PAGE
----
Elephants and Rhinos [S-19-18]
|Location:||SUNY: Kellas 104|
|Classes:||2 Sessions 1.5 hours|
|Dates:||Fri 2:00 PM 05/03, 05/10|
Elephants, the largest terrestrial animals in the world, are threatened with extinction in the wild. Last year in Africa, 20,000 elephants were killed for their tusks, exceeding the elephant birth rate. The five remaining species of Rhinos continue to be some of the most endangered animals in the world. Between 1960 and 1995, the black rhino population dropped by 98%. Today often only 48 hours elapse between the time a rhino is killed in Africa and when its horn reaches Vietnam or China for distribution and sales. The resulting powdered product is valued for its curative and aphrodisiac properties. In this course we will examine the behavior, habitat, and social structure of these animals, their long history with humans. and whether they will have any future in a world dominated by the human species.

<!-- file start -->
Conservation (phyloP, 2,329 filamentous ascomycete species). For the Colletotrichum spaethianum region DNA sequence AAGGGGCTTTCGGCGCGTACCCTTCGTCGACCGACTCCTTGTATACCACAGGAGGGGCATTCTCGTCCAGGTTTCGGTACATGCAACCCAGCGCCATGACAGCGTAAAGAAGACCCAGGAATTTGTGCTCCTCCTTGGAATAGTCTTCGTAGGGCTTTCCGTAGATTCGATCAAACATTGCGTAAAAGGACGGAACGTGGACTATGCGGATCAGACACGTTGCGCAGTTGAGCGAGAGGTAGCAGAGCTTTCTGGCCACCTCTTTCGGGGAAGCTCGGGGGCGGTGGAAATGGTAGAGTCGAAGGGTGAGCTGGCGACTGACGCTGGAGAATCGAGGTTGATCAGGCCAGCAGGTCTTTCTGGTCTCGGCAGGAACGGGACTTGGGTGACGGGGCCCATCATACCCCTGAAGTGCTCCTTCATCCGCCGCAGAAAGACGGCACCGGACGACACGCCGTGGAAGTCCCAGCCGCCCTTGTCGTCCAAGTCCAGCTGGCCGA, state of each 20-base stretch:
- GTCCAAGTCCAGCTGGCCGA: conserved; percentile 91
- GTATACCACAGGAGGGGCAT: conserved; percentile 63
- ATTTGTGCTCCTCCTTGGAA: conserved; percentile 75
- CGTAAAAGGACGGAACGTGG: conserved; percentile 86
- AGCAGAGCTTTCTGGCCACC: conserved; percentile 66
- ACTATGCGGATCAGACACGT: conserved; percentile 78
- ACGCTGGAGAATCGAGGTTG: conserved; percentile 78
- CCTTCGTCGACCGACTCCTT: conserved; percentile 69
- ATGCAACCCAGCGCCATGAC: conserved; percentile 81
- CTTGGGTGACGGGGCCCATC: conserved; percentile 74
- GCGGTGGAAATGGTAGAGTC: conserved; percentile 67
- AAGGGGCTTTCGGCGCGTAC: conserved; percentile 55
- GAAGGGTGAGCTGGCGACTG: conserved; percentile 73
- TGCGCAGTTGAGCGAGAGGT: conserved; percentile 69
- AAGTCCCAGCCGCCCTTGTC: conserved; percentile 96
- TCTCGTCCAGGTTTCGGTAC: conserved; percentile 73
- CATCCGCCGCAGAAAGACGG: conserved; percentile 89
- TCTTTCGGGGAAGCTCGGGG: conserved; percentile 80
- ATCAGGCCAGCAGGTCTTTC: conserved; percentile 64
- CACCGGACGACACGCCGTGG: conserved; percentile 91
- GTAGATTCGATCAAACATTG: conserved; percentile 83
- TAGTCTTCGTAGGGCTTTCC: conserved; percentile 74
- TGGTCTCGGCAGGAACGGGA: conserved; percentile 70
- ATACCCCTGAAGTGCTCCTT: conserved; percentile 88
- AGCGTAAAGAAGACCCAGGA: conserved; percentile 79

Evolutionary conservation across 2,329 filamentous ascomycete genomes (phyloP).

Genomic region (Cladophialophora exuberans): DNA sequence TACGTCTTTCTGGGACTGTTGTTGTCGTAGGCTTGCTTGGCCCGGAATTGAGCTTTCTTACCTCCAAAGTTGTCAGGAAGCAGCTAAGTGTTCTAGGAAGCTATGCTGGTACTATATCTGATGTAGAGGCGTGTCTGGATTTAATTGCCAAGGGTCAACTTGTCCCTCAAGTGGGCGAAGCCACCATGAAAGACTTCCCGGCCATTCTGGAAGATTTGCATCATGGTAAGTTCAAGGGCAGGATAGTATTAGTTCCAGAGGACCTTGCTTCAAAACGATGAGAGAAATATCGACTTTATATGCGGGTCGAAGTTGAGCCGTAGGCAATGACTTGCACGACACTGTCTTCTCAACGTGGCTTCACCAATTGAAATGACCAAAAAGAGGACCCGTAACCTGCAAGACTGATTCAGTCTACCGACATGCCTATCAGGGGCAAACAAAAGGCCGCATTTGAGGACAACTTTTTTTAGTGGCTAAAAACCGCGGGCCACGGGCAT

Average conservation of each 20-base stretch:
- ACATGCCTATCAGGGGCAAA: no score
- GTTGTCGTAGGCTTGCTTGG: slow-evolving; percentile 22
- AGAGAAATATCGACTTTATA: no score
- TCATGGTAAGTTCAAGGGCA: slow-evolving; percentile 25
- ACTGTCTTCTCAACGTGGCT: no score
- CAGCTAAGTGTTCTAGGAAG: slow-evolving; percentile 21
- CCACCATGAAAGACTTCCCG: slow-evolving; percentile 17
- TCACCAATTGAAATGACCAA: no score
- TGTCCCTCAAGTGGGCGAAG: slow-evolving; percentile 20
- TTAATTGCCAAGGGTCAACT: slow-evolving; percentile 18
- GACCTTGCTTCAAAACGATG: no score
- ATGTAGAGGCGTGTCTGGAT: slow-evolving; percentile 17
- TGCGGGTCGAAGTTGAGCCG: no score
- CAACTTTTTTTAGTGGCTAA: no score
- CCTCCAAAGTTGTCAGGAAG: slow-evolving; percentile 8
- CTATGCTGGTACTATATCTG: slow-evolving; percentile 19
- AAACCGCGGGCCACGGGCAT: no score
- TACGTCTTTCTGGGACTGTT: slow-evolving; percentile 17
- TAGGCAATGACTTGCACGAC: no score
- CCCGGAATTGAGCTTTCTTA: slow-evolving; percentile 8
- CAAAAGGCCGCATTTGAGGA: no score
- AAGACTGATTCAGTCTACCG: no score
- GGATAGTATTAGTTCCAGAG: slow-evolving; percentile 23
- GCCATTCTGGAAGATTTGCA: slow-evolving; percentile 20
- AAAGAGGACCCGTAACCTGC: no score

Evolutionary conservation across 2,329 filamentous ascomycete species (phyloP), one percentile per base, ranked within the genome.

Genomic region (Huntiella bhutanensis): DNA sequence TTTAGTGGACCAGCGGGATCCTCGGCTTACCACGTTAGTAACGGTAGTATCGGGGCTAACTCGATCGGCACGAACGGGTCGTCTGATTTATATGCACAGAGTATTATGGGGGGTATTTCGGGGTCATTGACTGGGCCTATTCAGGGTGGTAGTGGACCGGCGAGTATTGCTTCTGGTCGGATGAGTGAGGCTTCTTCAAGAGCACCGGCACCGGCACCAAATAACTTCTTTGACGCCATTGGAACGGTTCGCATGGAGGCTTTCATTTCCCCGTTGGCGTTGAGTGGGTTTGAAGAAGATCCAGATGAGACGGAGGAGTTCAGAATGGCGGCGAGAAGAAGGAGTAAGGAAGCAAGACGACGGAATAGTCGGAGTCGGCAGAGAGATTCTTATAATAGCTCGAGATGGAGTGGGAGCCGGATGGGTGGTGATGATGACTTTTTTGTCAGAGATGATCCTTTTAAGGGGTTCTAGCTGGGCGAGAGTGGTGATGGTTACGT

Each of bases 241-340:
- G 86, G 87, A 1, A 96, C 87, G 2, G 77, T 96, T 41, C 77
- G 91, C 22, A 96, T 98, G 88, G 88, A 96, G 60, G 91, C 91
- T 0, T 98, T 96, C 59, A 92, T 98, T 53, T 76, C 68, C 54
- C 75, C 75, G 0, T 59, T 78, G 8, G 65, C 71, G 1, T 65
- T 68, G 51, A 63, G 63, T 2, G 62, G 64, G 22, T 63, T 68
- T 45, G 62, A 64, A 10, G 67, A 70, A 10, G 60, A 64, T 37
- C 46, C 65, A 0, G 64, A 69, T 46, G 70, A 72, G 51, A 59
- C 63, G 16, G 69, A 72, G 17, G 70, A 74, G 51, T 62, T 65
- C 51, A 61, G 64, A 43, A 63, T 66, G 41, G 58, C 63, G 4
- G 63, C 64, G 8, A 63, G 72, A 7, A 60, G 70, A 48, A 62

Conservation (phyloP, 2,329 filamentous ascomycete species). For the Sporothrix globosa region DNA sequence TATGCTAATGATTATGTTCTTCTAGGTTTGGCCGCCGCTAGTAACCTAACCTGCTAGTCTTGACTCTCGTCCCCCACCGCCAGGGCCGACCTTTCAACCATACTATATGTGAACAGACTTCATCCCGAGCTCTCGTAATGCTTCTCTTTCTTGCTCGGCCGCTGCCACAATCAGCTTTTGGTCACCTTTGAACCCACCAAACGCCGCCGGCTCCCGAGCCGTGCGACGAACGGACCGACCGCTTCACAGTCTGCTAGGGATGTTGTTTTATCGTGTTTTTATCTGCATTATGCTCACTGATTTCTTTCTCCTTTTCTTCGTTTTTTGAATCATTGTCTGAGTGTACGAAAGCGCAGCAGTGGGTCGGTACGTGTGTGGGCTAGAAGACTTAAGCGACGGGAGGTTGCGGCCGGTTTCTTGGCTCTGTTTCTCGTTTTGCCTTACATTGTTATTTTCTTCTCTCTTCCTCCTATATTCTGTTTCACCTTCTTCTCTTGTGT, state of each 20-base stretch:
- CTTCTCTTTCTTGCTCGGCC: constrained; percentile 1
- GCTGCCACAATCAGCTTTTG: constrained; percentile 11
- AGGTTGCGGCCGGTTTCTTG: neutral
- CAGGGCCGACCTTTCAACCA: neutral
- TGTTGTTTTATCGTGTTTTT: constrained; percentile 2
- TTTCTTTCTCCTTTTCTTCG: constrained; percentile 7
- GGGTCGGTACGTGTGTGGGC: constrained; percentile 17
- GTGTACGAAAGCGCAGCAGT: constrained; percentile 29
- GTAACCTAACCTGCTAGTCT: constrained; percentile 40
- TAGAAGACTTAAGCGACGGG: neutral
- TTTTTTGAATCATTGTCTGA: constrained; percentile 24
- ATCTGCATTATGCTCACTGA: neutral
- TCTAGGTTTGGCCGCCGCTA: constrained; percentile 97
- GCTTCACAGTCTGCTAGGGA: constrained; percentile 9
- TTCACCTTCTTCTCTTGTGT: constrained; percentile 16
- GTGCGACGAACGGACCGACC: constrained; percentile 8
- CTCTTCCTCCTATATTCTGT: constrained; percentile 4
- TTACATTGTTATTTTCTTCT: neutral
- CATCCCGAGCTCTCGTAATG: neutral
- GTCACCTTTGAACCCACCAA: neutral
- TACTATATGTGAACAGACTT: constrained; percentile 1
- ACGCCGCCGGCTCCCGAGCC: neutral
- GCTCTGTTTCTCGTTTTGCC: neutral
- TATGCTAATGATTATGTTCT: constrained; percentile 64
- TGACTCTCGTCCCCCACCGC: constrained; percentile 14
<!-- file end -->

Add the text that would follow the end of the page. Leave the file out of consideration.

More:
John McDonald retired from IBM and Arrow Electronics. He has had a lifelong interest in Africa. While in college he worked in primate research. After that, he spent time with the Clyde Beatty and Cole Bros. Circus where he observed performing elephants. He corresponded with George Adamson of “Born Free” fame and was offered the opportunity to conduct field research on Adamson’s lions in Kenya. He has made several trips to Africa where in addition to working as a volunteer with wild cheetahs at the Cheetah Conservation Fund’s research facility in Namibia, he has spent time observing elephants and rhinos at Etosha National Park. He also worked as a volunteer with researchers at a private rhino preserve in Namibia.